The International Baccalaureate continuum: Student, teacher and school outcomes (2014)

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Allan Walker, Darren Bryant and Moosung Lee—Hong Kong Institute of Education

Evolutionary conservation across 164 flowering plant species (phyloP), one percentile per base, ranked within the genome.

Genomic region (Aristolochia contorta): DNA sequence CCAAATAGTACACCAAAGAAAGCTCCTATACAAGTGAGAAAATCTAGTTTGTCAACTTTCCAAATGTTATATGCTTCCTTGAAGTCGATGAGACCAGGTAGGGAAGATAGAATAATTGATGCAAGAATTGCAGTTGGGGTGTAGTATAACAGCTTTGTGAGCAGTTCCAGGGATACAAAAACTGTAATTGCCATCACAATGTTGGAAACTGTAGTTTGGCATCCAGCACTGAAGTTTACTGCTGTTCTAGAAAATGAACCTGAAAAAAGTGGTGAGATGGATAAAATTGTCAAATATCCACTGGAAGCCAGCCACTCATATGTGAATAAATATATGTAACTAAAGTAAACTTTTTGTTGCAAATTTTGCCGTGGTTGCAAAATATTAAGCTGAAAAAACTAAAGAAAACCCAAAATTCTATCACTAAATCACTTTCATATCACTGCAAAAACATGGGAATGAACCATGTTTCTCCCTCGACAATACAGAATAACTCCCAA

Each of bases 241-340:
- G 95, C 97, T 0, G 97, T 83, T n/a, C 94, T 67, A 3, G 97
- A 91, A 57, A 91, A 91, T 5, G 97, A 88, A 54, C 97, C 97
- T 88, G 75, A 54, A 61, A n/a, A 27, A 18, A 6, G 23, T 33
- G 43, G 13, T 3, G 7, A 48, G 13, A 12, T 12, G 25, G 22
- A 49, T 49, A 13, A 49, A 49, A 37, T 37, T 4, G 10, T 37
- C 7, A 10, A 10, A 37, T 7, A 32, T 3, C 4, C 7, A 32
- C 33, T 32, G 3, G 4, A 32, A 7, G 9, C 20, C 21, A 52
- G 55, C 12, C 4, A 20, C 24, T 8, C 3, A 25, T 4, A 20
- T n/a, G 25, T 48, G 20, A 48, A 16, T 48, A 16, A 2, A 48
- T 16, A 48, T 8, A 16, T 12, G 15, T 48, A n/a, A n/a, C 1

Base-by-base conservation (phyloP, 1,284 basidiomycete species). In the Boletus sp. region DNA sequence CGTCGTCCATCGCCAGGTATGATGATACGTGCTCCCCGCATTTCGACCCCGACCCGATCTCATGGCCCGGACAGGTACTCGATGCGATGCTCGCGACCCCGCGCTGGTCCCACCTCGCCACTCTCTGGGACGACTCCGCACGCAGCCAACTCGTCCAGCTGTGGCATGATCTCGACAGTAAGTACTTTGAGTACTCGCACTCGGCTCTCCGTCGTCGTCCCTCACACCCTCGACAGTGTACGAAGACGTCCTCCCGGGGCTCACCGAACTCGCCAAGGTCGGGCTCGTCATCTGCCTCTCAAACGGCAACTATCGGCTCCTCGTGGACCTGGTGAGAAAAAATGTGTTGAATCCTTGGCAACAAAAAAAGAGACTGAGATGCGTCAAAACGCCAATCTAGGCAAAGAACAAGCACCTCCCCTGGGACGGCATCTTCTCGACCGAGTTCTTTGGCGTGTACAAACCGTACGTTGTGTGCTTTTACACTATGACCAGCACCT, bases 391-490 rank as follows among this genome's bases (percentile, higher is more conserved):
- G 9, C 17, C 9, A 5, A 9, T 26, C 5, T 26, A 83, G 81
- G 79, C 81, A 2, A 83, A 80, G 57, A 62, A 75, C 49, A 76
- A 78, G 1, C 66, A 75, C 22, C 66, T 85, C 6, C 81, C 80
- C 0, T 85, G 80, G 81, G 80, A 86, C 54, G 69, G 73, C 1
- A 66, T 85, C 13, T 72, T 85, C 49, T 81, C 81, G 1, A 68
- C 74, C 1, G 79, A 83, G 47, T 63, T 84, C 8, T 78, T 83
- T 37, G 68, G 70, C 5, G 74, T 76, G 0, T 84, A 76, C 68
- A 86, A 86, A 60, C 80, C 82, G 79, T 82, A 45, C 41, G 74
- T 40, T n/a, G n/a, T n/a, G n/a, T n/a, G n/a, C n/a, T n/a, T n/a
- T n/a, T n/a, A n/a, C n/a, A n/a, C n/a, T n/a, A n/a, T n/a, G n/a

The purpose of this study is to explore and document the impact of the International Baccalaureate continuum on students, teachers and schools in five Southeast Asian countries: Cambodia, Indonesia, Singapore, Thailand and Vietnam. The authors used surveys, student examination results, interviews and document analysis to address the research questions. The study found no significant differences between the examination results of continuum students compared with those of students who only participated in the Diploma Programme (DP). The sample students (both continuum and non-continuum) showed moderately positive perceptions of their capacity on the learner profile attributes. Although there were no significant differences between student self-ratings of the attributes “knowledgeable”, “inquirers” and “open-minded”, non-continuum students rated themselves significantly higher on “caring”. In the qualitative portion of the study, both students and teachers reported a narrowing of the curriculum as students progressed through the continuum. Both case study schools suggested, however, that a set of core skills developed in the Primary Years Programme and the Middle Years Programme helped to prepare students for facets of the DP pertaining to: organization and time management, inquiry-based learning, problem solving and criterion-referenced assessment. Lastly, the continuum provides some clear benefits for in-school professional development and teacher collaboration.

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